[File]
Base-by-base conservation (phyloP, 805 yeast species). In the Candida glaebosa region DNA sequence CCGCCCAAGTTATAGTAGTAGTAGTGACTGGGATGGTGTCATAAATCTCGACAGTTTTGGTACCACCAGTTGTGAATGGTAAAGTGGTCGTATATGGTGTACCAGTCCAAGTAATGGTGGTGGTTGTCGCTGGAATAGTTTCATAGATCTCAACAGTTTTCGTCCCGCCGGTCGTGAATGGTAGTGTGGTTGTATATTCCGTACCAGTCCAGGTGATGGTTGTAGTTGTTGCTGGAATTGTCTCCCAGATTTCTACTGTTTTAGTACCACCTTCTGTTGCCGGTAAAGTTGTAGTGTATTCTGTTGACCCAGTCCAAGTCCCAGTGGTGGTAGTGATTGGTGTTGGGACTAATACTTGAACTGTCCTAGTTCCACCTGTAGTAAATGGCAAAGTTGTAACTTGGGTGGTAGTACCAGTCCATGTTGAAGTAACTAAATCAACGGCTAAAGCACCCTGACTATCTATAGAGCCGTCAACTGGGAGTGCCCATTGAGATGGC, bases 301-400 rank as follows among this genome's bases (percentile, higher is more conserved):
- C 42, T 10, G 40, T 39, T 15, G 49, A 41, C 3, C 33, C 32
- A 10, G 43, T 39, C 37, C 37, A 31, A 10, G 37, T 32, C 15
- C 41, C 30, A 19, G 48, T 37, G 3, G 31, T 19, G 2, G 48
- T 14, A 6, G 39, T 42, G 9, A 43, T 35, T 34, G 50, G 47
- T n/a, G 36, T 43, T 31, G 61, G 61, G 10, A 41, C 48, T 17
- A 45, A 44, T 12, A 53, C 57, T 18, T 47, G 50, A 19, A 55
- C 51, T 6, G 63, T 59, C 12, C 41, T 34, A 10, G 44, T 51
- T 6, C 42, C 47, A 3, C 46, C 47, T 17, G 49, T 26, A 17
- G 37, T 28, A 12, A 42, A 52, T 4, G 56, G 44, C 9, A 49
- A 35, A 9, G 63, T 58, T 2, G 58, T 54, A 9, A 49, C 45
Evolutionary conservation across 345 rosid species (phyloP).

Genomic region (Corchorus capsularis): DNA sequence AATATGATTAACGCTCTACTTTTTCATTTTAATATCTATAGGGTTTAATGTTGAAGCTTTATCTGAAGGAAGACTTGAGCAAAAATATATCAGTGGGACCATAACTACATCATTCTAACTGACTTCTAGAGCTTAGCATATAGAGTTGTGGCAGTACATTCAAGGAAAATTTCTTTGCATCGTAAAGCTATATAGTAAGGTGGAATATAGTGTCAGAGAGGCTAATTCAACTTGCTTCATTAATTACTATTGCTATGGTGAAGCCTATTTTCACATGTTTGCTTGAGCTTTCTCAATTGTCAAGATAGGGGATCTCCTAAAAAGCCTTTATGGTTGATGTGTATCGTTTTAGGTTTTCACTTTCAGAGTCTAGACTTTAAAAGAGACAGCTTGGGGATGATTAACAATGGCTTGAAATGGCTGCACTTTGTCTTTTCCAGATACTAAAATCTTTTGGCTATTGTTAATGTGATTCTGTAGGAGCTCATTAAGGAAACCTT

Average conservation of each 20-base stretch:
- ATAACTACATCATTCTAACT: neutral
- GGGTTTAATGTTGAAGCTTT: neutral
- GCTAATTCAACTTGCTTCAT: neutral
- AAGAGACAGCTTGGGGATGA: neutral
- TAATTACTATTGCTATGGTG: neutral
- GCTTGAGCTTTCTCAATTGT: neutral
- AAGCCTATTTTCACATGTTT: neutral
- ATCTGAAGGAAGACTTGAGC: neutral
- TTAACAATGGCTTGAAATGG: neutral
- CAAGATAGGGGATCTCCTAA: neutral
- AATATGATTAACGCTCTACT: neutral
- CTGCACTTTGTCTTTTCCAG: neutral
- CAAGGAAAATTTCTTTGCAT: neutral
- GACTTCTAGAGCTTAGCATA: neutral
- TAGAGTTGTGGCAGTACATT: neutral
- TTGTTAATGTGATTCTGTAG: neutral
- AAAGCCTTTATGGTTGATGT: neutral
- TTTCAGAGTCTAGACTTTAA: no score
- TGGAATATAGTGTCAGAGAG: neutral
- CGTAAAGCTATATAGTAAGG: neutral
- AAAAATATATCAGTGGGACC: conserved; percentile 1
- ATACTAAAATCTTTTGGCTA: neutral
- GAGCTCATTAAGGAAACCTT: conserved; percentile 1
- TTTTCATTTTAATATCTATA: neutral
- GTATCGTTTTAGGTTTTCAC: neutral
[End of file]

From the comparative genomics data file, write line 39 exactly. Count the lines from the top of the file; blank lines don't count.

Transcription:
- GTATCGTTTTAGGTTTTCAC: neutral